Issue # 8 | Spring 2011 | Defying the Avant-Garde Logic: Architecture, Populism, and Mass Culture

DOI: http://dx.doi.org/10.7480/footprint.5.1

This issue of Footprint focuses on the post-war years and the negotiation of architecture with an ever more advanced consumer society within the context of welfare state redistributive policies. Industrial, productivist logic is mixed in this era with the biopolitics of the emerging late-capitalist spectacle, and with the shock and awe brought about by the expanding mass-media networks.

Many of the contributions to Footprint 8 highlight the need for an alternative to the options spelled out in the last decades in architecture – a ‘radical pragmaticism’ of sorts. Michael Müller, in his diagnostic essay in this volume, outlines the aporia of the current condition of artistic and architectural production, and Isabelle Doucet searches for a theory, while Fernando Quesada, Ross K. Elfline, and Nelson Mota contribute specific precedents of architectural trajectories that were never followed, ranging from Superstudio’s work to Siza’s Malagueira. Deborah Fausch returns to the debate between Denise Scott Brown and Kenneth Frampton in 1971; Isabelle Doucet reviews a book by architecture-activists BAVO, calling for a form of radical pragmatism instead of the polarity of ‘opposition’ and ‘appeasement’; and Maroš Krivý contributes a review of the exhibition Dreamlands at the Centre Pompidou. Consequently, the discussion of the 1960s avant-garde and mass culture leads to an understanding of the challenges contemporary architecture faces and to an outlining of concrete alternatives from the recent past.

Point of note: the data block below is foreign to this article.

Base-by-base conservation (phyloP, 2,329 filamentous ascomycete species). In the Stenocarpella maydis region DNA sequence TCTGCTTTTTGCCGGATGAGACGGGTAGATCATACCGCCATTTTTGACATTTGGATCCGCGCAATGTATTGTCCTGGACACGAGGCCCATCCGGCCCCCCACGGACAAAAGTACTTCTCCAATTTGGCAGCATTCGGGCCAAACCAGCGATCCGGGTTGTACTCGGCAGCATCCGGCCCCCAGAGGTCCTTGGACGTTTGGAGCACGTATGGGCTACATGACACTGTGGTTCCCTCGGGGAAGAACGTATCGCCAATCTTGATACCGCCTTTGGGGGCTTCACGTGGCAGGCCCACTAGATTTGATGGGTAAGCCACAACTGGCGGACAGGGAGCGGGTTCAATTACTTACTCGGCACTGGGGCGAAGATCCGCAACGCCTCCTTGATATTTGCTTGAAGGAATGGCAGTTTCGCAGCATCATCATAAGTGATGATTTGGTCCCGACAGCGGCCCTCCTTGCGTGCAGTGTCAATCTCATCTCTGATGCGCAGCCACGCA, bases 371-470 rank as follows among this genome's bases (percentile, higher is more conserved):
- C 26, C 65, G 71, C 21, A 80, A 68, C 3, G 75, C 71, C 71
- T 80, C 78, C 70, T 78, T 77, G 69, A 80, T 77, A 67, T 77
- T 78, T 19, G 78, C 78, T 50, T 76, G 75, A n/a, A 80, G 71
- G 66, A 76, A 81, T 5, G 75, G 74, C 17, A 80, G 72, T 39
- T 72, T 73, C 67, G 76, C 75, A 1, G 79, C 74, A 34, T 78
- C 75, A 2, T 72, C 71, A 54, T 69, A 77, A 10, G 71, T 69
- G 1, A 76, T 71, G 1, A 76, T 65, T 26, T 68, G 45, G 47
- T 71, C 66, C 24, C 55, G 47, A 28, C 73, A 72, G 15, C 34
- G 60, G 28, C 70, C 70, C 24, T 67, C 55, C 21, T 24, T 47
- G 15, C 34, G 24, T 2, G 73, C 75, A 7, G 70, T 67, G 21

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Table of Contents

Articles

Dirk van den Heuvel, Tahl Kaminer
1-6
Michael Müller
7-22
Fernando Quesada
23-34
Nelson Mota
35-58
Ross K. Elfline
59-76

Review articles

Deborah Fausch
77-90
Isabelle Doucet
91-96
Maroš Krivý
97-104